Menzies Art Brands



Working within the long tradition of bark painting, John Mawurndjuls work explores themes of spirituality, mythology and life cycles. He was born c1952 at Mumeka, prior to the establishment of the government settlement at Maningrida some 50 kilometres to the north. He grew up with his family outside the sphere of European influence living according to the rhythms of nature, moving camps with the changing seasons, from Mumeka to Maningrida during the wet season and onto the Tomkinson flood plain in the dry season. With his mother, Mary Wurrdjedje and father, Anchor Kulunba, Mawurndjul continued this pattern into in his adulthood, later accompanied by his wife, Kay Lindjuwanga and their seven children. However, in the 1980s, he followed his older brother Jimmy Njiminjuma and relocated more permanently to an outstation at Milmilngkan.

Mawurndjuls brother, Jimmy Njiminjuma, introduced the artist to painting and the technique of cross-hatching. He started to paint on small barks depicting natural species and mythological beings such as Ngalyod the rainbow serpent that guards sacred sites (djang) in all western Arnhem Land. Towards the end of the 1980s, he began producing large and more elaborate paintings with complex arrangements of figures.  Mawurndjuls art continued to evolve throughout the 1990s as he perpetually simplified and purified his style to create an increasingly metaphysical form of abstraction with a compelling and esoteric geometry that has a three-dimensional quality1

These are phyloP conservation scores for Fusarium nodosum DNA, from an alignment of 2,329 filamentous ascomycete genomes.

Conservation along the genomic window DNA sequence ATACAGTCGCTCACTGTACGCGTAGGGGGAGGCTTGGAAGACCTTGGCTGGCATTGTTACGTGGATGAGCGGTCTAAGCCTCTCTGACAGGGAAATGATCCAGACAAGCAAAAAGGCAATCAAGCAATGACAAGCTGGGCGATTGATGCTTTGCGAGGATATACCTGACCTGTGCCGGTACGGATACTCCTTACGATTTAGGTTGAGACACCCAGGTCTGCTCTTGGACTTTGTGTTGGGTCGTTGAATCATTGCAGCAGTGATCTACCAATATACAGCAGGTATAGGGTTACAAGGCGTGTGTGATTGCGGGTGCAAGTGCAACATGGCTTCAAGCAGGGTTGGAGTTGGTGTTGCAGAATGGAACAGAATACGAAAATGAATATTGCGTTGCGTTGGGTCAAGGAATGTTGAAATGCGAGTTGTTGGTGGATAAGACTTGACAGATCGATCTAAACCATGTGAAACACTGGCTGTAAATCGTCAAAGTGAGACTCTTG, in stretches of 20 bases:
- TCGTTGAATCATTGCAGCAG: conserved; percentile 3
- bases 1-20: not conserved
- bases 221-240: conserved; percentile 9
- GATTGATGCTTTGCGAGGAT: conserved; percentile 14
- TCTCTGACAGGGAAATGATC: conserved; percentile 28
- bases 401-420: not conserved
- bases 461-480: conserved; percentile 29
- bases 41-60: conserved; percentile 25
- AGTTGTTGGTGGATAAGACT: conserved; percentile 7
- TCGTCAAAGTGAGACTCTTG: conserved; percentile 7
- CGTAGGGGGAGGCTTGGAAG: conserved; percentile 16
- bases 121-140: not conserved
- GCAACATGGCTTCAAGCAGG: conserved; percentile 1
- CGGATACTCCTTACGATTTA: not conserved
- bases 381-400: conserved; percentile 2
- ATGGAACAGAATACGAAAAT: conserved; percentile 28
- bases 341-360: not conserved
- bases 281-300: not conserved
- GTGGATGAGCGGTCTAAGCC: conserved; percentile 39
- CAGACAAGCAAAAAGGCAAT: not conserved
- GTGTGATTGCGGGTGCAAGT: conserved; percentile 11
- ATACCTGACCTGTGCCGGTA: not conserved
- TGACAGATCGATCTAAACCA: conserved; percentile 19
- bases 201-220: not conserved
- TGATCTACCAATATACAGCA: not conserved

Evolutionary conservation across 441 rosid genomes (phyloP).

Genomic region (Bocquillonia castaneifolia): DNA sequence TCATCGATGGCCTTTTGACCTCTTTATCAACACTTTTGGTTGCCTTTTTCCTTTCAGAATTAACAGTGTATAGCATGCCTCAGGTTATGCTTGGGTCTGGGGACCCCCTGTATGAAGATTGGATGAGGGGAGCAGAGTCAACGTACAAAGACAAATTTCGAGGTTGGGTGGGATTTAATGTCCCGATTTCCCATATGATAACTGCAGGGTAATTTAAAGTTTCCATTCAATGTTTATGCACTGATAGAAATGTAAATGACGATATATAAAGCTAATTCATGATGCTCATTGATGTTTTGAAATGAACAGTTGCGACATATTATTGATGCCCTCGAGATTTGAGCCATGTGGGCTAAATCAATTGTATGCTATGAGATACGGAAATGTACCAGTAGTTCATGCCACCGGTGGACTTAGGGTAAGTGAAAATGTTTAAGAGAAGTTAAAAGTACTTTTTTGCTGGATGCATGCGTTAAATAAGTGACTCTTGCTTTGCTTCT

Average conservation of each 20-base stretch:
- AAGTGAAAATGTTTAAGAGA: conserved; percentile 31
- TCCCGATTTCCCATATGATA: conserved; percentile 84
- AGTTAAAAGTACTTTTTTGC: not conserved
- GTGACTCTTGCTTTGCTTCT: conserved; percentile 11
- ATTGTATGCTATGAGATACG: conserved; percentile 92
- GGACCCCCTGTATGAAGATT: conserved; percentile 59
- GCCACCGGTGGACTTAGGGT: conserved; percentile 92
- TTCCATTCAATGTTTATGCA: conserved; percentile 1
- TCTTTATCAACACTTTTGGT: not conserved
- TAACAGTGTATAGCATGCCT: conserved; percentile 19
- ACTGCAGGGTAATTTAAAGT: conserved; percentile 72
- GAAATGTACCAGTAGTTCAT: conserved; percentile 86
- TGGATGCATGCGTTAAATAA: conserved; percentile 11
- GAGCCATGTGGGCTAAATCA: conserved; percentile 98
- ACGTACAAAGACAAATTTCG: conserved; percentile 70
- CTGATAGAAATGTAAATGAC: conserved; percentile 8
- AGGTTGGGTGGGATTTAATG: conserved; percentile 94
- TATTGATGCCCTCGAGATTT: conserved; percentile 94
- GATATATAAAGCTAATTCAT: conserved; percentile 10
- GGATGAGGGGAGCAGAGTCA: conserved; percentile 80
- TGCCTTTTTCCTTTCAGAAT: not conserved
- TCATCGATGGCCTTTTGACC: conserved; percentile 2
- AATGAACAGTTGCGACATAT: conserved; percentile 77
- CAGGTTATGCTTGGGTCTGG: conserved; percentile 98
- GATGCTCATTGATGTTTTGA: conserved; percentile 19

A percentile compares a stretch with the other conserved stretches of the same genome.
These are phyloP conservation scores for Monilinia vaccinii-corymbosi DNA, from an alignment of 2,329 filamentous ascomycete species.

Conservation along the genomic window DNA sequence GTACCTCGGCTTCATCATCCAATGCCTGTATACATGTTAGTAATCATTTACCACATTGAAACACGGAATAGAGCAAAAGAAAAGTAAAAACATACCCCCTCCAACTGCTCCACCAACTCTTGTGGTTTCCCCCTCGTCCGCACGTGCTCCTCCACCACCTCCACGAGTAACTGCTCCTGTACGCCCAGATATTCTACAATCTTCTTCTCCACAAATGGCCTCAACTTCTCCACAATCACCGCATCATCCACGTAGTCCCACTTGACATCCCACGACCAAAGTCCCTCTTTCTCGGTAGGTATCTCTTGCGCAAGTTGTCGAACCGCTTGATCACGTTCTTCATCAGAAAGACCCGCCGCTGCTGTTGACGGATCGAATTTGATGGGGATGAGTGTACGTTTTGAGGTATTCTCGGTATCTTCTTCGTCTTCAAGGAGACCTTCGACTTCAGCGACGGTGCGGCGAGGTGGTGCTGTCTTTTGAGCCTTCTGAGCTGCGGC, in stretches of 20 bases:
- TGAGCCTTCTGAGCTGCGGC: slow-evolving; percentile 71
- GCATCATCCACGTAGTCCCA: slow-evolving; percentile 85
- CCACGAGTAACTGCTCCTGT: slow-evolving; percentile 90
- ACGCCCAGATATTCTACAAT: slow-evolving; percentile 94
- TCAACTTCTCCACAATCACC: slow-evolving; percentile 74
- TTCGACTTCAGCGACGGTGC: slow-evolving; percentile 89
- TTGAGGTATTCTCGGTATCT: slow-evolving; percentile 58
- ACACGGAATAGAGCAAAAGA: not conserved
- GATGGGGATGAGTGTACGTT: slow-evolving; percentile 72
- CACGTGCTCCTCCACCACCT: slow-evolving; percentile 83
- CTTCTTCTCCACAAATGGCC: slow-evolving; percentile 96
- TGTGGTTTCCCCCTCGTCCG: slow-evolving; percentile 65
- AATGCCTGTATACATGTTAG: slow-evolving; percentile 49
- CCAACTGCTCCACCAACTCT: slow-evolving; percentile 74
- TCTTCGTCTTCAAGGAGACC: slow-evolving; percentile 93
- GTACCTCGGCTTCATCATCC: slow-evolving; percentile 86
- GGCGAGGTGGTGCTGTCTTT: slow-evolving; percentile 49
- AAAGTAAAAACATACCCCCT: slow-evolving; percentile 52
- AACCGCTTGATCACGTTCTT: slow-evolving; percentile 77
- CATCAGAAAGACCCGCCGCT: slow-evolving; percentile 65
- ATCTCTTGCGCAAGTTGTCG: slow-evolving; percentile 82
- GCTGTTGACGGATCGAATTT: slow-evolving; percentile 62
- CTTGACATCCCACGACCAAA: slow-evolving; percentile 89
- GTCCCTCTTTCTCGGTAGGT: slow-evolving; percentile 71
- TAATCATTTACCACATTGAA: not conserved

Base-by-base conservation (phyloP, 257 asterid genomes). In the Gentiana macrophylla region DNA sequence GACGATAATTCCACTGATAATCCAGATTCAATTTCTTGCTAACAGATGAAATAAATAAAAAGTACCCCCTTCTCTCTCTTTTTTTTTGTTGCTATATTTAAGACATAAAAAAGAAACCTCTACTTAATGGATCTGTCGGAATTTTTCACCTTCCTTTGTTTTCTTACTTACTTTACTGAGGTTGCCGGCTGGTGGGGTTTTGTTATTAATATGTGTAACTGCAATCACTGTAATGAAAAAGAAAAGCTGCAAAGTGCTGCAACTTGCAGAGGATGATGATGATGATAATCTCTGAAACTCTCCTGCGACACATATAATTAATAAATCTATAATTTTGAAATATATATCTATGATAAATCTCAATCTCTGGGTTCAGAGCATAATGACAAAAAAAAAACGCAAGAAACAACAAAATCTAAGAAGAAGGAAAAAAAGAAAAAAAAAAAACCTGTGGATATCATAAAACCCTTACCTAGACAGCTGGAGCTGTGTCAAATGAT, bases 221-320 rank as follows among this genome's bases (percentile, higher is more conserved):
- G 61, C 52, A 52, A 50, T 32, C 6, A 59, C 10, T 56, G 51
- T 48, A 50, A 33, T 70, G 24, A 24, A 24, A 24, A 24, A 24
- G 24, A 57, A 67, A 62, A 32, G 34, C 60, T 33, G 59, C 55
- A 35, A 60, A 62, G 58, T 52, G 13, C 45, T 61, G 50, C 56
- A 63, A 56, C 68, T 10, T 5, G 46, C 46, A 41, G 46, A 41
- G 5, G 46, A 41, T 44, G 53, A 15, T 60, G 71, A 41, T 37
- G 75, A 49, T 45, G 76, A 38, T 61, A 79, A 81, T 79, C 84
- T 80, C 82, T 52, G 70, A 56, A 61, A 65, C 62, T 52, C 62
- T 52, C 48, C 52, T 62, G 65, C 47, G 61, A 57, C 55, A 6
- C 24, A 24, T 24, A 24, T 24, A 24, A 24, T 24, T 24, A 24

The present work, Narmarden (Female Lightning Spirit), is an exceptional example of the artists bark paintings from the 1990s. The figure within the composition represents the female lightning spirit, Namarrkon ngal-daluk. The fine, iridescent rarrk across the figures body captures the almost electric, radiating power of this being.

Since his first exhibition in 1982 Mawurndjul has become one of Australias most widely recognised artists. In 1989 he was included in the landmark exhibition Magiciens de la Terre at the Centre Pompidou and Grande Halle de la Villette in Paris, and his works have been included in numerous solo and group exhibitions in Sydney, New York, Paris and Tokyo. His work was the subject of a major survey exhibition at the Museum Tinguely, Basel, Switzerland in 2005. In 2006, Mawurndjul became one of eight artists to have work included in the largest international commission of contemporary Indigenous art from Australia at the Muse du Quai Branly in Paris. His work is represented in the collections of major public institutions in Australia and internationally.

1. Ryan, J., John Mawurndjul: Abstract Vision, Art & Australia, Spring 2004, vol.42, p.64

Caroline Jones MArtAdmin

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